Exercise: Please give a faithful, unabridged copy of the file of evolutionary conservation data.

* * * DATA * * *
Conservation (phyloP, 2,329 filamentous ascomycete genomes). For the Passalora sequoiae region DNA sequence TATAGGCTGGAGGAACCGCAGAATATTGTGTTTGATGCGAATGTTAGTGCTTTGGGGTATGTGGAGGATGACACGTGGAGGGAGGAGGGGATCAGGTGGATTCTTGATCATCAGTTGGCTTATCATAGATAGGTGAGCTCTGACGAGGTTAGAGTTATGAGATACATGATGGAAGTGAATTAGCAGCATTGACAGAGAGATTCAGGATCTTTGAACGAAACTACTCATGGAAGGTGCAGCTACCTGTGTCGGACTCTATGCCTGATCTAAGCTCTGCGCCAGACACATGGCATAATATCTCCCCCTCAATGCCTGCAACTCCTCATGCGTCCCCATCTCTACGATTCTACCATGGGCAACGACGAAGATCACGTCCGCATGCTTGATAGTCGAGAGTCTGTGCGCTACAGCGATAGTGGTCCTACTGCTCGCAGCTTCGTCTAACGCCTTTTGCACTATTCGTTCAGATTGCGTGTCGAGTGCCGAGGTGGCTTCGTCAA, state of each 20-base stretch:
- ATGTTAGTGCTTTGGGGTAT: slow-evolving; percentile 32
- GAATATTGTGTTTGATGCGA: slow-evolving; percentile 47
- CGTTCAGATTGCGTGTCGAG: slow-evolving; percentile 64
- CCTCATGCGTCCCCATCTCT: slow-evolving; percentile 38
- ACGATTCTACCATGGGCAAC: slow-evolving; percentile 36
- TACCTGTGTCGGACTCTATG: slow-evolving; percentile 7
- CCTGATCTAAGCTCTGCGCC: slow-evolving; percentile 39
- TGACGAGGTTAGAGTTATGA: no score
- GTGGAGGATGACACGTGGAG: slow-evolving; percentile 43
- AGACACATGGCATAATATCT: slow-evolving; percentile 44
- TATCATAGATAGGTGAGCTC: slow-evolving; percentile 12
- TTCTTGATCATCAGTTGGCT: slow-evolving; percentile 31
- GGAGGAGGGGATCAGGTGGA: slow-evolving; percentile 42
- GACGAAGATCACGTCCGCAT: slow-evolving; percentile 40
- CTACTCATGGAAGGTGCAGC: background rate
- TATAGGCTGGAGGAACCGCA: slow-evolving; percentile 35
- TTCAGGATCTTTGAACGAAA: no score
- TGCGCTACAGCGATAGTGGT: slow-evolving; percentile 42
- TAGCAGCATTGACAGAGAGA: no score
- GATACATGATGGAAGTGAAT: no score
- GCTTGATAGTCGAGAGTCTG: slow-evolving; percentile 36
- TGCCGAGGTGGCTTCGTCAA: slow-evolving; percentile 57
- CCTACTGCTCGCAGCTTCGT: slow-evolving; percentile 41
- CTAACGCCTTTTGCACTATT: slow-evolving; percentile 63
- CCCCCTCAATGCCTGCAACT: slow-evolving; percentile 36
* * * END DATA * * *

Conservation (phyloP, 2,329 filamentous ascomycete genomes). For the Passalora sequoiae region DNA sequence TATAGGCTGGAGGAACCGCAGAATATTGTGTTTGATGCGAATGTTAGTGCTTTGGGGTATGTGGAGGATGACACGTGGAGGGAGGAGGGGATCAGGTGGATTCTTGATCATCAGTTGGCTTATCATAGATAGGTGAGCTCTGACGAGGTTAGAGTTATGAGATACATGATGGAAGTGAATTAGCAGCATTGACAGAGAGATTCAGGATCTTTGAACGAAACTACTCATGGAAGGTGCAGCTACCTGTGTCGGACTCTATGCCTGATCTAAGCTCTGCGCCAGACACATGGCATAATATCTCCCCCTCAATGCCTGCAACTCCTCATGCGTCCCCATCTCTACGATTCTACCATGGGCAACGACGAAGATCACGTCCGCATGCTTGATAGTCGAGAGTCTGTGCGCTACAGCGATAGTGGTCCTACTGCTCGCAGCTTCGTCTAACGCCTTTTGCACTATTCGTTCAGATTGCGTGTCGAGTGCCGAGGTGGCTTCGTCAA, state of each 20-base stretch:
- ATGTTAGTGCTTTGGGGTAT: slow-evolving; percentile 32
- GAATATTGTGTTTGATGCGA: slow-evolving; percentile 47
- CGTTCAGATTGCGTGTCGAG: slow-evolving; percentile 64
- CCTCATGCGTCCCCATCTCT: slow-evolving; percentile 38
- ACGATTCTACCATGGGCAAC: slow-evolving; percentile 36
- TACCTGTGTCGGACTCTATG: slow-evolving; percentile 7
- CCTGATCTAAGCTCTGCGCC: slow-evolving; percentile 39
- TGACGAGGTTAGAGTTATGA: no score
- GTGGAGGATGACACGTGGAG: slow-evolving; percentile 43
- AGACACATGGCATAATATCT: slow-evolving; percentile 44
- TATCATAGATAGGTGAGCTC: slow-evolving; percentile 12
- TTCTTGATCATCAGTTGGCT: slow-evolving; percentile 31
- GGAGGAGGGGATCAGGTGGA: slow-evolving; percentile 42
- GACGAAGATCACGTCCGCAT: slow-evolving; percentile 40
- CTACTCATGGAAGGTGCAGC: background rate
- TATAGGCTGGAGGAACCGCA: slow-evolving; percentile 35
- TTCAGGATCTTTGAACGAAA: no score
- TGCGCTACAGCGATAGTGGT: slow-evolving; percentile 42
- TAGCAGCATTGACAGAGAGA: no score
- GATACATGATGGAAGTGAAT: no score
- GCTTGATAGTCGAGAGTCTG: slow-evolving; percentile 36
- TGCCGAGGTGGCTTCGTCAA: slow-evolving; percentile 57
- CCTACTGCTCGCAGCTTCGT: slow-evolving; percentile 41
- CTAACGCCTTTTGCACTATT: slow-evolving; percentile 63
- CCCCCTCAATGCCTGCAACT: slow-evolving; percentile 36